The Distinction Between Movement and Exercise: Part 3

In this series on “The Distinction Between Exercise and Movement” we have been discussing Ken Hutchins outline of the “Five Distinctions Between Exercise and Recreation.” 

Exercise                          Recreation

Logical                             Instinctive
Universal                          Personal
General                            Specific
Physical                            Mental
Not Fun                             Fun


This week we will take a look at Physical versus Personal and Not Fun versus Fun.

Physical/Mental

Training and exercise can have both physical and mental benefits. However, I think it is important to make the distinction again of why you are training and what outcomes you wish to derive from your training.

Our definition of exercise is that it is mindful movement or activity whose primary purpose is to provide a stimulus to set in motion a positive physical adaption within the body as effectively , efficiently, and safely as possible. The exercise we utilize at Fletcher Fitness focuses primarily on stimulating positive adaptations in the following:

Strength
Increased Lean Body Mass
Increased Bone Density
Metabolic Condtitioning
Mobility


For this discussion, we will discuss one important stimulus that can lead to increases in both muscle mass and strength. That stimulus is what we refer to as “thorough inroad” or momentary muscular failure. We will often refer to this stimulus as a critical piece of our resistance exercise program. Although the main purpose for training to the point of momentarily muscular failure is to stimulate muscle growth, increased strength, and all the downstream fitness and health benefits, it is very much a mental exercise as well. 

 On the other hand, movement can also be used as a “well being” tool. There has been much written about this and the effects of exercise on mental health. We are meant to move and I encourage you to move everyday. I also encourage you to move in ways that you enjoy and consider “fun.” Most of the research surrounding movement for well being is focused on the quantity rather than the quality of movement. Although we can utilize exercise as a tool for ”well being,” I am trying to convey that all movement is not equal. If you are not putting the intensity of effort nor mental focus on form into your training, you are not likely to optimize the physical benefits.

If you are training mainly to relieve stress or are focused on deriving the benefits of mental well being from exercise it is not necessary to train to momentary muscle failure. If this is your goal, it is perfectly ok.  However, it is important to decide what your goal is, make a “decision” based on what your intention is, and not confuse the two.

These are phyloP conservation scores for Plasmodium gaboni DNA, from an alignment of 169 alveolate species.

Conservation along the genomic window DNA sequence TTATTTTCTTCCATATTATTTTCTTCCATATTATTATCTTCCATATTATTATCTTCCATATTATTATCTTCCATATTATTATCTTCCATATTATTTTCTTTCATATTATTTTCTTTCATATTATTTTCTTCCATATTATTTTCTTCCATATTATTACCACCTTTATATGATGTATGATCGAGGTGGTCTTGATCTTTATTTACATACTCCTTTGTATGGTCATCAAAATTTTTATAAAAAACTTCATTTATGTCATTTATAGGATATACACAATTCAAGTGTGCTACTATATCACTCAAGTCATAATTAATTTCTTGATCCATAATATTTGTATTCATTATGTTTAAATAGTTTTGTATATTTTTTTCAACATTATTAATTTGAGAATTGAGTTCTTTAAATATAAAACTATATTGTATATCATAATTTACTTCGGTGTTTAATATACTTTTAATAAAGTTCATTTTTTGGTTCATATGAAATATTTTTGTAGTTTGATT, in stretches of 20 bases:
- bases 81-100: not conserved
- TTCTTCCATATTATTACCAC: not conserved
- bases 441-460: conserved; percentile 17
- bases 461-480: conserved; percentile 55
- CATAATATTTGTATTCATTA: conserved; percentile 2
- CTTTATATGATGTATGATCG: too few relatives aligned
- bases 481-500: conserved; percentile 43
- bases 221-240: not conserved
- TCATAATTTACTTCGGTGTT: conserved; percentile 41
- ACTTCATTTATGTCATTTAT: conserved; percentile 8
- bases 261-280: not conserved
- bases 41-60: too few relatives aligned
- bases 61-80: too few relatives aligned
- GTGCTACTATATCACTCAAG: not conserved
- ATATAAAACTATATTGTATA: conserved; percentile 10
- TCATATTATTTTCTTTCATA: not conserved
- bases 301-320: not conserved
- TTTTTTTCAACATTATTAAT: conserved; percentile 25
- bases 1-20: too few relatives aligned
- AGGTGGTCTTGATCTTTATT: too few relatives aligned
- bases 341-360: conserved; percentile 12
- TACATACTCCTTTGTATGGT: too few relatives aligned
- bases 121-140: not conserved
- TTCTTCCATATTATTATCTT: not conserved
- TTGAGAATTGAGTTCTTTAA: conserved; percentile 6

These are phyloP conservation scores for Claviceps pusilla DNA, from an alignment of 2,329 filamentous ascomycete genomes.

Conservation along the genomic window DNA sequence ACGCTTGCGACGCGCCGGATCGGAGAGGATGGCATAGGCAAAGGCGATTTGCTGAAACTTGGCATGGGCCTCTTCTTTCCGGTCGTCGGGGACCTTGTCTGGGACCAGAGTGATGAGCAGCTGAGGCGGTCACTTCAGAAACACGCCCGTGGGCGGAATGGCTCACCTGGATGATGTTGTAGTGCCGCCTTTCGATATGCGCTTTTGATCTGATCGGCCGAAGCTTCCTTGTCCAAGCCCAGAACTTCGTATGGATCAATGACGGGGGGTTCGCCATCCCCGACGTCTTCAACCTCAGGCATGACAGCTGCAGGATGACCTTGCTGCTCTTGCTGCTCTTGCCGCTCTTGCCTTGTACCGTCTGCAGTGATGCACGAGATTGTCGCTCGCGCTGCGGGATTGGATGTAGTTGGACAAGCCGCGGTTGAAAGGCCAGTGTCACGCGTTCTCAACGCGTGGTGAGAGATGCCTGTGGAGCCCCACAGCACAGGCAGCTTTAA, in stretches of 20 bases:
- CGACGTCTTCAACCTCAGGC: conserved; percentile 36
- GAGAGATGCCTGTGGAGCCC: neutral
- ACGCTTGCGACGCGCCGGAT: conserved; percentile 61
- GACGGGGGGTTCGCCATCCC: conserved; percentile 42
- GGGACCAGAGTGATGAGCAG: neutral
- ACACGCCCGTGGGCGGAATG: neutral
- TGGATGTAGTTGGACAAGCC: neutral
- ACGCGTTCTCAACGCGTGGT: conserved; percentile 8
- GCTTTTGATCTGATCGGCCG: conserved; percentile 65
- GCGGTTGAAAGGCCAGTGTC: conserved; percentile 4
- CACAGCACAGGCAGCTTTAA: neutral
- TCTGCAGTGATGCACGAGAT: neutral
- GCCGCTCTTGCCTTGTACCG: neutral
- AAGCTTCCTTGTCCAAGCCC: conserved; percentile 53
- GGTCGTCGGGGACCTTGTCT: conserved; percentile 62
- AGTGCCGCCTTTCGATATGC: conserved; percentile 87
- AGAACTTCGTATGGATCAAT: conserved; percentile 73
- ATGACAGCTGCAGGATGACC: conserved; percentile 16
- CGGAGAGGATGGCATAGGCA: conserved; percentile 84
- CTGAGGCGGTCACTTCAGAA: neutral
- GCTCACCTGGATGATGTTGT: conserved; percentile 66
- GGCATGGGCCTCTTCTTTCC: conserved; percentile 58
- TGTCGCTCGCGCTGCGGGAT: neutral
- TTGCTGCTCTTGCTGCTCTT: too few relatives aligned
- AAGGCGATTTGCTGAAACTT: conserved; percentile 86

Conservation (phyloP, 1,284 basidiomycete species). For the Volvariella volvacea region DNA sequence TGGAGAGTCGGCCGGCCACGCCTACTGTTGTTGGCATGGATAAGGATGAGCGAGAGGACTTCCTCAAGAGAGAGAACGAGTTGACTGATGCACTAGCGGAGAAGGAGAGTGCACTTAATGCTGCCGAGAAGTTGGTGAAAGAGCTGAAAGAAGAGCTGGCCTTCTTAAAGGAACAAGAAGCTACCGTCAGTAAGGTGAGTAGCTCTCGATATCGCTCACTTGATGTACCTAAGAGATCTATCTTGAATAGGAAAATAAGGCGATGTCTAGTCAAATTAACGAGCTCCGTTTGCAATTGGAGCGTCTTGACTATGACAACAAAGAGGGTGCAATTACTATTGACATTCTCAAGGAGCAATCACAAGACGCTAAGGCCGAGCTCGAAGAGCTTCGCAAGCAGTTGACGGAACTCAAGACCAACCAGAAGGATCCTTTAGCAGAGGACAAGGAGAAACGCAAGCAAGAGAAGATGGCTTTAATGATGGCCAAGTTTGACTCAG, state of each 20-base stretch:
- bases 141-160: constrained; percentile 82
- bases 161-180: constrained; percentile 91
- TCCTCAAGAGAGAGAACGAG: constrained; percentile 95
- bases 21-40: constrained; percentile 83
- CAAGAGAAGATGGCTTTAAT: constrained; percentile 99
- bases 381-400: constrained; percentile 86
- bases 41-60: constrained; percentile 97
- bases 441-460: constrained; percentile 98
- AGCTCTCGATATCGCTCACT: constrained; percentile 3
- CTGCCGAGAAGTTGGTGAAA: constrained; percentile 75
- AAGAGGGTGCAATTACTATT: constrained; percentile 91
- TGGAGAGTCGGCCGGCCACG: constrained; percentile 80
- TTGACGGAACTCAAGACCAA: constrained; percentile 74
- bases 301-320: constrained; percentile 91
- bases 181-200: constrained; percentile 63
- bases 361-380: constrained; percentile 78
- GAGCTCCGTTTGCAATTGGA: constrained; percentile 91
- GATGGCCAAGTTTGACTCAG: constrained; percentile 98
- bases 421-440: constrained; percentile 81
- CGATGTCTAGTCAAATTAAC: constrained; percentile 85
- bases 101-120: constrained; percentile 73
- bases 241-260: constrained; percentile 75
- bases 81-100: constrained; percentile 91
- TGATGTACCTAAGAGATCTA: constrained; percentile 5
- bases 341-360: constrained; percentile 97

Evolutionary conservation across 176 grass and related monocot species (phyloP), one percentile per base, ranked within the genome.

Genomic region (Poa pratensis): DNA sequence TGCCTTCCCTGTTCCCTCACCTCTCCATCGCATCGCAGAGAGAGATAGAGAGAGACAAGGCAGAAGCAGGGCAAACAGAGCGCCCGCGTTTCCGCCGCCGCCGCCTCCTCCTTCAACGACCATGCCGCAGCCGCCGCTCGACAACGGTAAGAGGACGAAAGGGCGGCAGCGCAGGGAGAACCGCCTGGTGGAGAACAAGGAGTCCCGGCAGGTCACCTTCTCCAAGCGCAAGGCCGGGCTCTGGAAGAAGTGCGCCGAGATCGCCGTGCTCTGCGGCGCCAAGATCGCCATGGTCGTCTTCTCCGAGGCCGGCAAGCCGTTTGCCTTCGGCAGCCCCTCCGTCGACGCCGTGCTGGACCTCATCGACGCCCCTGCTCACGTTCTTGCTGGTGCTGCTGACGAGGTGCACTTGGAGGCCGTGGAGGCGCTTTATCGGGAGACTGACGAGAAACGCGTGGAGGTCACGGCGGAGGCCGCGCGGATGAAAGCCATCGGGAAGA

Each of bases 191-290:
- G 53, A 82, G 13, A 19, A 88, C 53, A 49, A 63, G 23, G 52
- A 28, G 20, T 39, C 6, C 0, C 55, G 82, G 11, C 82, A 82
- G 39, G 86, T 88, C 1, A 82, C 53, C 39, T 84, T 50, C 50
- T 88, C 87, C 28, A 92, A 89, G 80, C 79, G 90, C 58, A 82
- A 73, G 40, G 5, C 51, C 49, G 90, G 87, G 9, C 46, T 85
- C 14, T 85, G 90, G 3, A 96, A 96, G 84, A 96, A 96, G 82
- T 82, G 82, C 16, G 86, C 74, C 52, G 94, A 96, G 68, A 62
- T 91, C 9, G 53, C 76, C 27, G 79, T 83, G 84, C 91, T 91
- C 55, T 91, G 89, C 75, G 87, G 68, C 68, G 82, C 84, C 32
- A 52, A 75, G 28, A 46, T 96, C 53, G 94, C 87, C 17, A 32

You may also wish to utilize physical training to develop mental toughness. I have trained with this goal in mind myself and have coached others who wish to challenge and test themselves in this area.

The tag line of SealFit is “Forging Mental Toughness.”  If you are training for a crucible style event like a marathon, Kokoro, etc. you may gain incredible insight mentally and spiritually. I learned much about myself and many valuable lessons from these crucible adventures. However, I would like to advise you that you are also increasing your risk of physical injury.

Again, I do not intend to discourage you from engaging in this type of training, but I am encouraging you to make the distinction between this training and training to create a positive physical adaption. I would not encourage someone to prepare and go through the rigors of Kokoro solely for their health and physical fitness. There are safer and more efficient ways to achieve this goal. 

There is a way to train and challenge yourself both physically and mentally and to do so in a safe, effective and efficient manner. Our primary method of training for strength is high effort, low impact, mindful, optimized, quantified, strength training. We have found this method to be very effective for building strength, muscle, and metabolic conditioning while being incredibly safe.

To fully optimize this training by taking yourself to true muscular failure while maintaining focus on technique can be incredibly rewarding but challenging. In the book, “Deep Fitness,” the authors coin the term “Mindful Strength Training to Failure” to describe this method of training. If you choose to accept this challenge and pursue it as a path of mastery, the benefits will go well beyond the physical.

“Not Fun” Fun

This is an interesting distinction. I have had fun, no pun intended, joking with some clients about this one. I have sometimes jokingly asked, “Do you want to train, or do you want to be entertained?” Productive training is hard, and if you derive pleasure and a sense of accomplishment from that hard training, then it is fun. I believe exercise and training can be fun. However, it does not have to be a requirement. Sometimes the things that will benefit us most by taking us out of our comfort zone are not going to be fun.

In an age of constant distraction, I believe it is valuable to be aware of your ability to focus on hard tasks and to consider if you are truly interested in training to become your best self or rather seeking to be entertained.